Developing standardized survey and monitoring protocols for four threatened and endangered Willamette Valley prairie plant species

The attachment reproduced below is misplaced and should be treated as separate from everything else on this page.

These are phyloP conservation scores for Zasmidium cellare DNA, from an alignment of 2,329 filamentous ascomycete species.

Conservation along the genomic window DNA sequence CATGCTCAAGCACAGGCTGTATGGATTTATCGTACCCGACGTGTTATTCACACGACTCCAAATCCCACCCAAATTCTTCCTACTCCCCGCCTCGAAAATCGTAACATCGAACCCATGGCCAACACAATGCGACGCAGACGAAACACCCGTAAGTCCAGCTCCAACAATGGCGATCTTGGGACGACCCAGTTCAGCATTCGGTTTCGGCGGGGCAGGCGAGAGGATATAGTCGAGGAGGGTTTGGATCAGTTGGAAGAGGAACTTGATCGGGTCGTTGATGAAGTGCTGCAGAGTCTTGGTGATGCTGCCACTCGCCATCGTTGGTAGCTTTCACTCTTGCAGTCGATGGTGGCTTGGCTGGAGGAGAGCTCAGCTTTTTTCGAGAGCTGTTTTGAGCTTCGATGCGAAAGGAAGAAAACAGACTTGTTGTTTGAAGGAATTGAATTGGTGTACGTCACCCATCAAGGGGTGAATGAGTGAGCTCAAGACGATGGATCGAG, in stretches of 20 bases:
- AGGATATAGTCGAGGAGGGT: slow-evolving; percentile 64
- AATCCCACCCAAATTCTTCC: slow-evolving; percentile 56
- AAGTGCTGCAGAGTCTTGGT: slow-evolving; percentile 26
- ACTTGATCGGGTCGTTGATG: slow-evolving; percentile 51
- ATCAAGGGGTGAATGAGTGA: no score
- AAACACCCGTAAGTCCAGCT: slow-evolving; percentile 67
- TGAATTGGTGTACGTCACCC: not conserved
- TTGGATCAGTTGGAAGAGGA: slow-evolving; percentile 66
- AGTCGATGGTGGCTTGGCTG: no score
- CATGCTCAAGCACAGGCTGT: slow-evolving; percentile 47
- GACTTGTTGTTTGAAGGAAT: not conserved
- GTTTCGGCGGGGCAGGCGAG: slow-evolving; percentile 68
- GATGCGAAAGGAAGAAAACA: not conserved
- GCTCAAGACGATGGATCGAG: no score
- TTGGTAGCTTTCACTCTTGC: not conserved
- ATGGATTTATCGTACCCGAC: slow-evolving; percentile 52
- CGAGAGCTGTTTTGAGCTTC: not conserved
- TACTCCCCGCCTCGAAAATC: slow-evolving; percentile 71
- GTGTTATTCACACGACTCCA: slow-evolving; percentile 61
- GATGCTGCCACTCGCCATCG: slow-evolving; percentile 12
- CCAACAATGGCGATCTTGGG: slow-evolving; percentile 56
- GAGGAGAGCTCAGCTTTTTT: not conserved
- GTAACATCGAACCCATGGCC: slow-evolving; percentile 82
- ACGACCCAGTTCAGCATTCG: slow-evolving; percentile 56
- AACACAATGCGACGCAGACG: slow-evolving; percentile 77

The goal of this study is to develop standardized survey and monitoring protocols for the four prairie species found in Oregon which are currently listed by U.S. Fish and Wildlife Service (USFWS): Bradshaw’s lomatium (Lomatium bradshawii), Kincaid’s lupine (Lupinus oregonus, formerly Lupinus sulphureus ssp. kincaidii), Nelson’s checkermallow (Sidalcea nelsoniana), and Willamette daisy (Erigeron decumbens). Survey protocols are designed to assess sites for the presence of the target species and, if found, to obtain simple estimates of population status, size, and threats in a relatively short period of time, in order to provide a maximum amount of data quickly and efficiently. Monitoring protocols are designed to facilitate population monitoring and comparison of data between years and sites. These protocols will facilitate the tracking of population abundance and evaluation of population trends, and will provide data useful for making management decisions and adjusting management strategies. Demographic study data collection protocols, although not the primary focus of this study, are provided to help those interested in assessing longer-term population structure and conducting species-specific modeling of population viability in order to have a better idea of the number and size of populations needed to ensure long-term persistence and recovery of the species.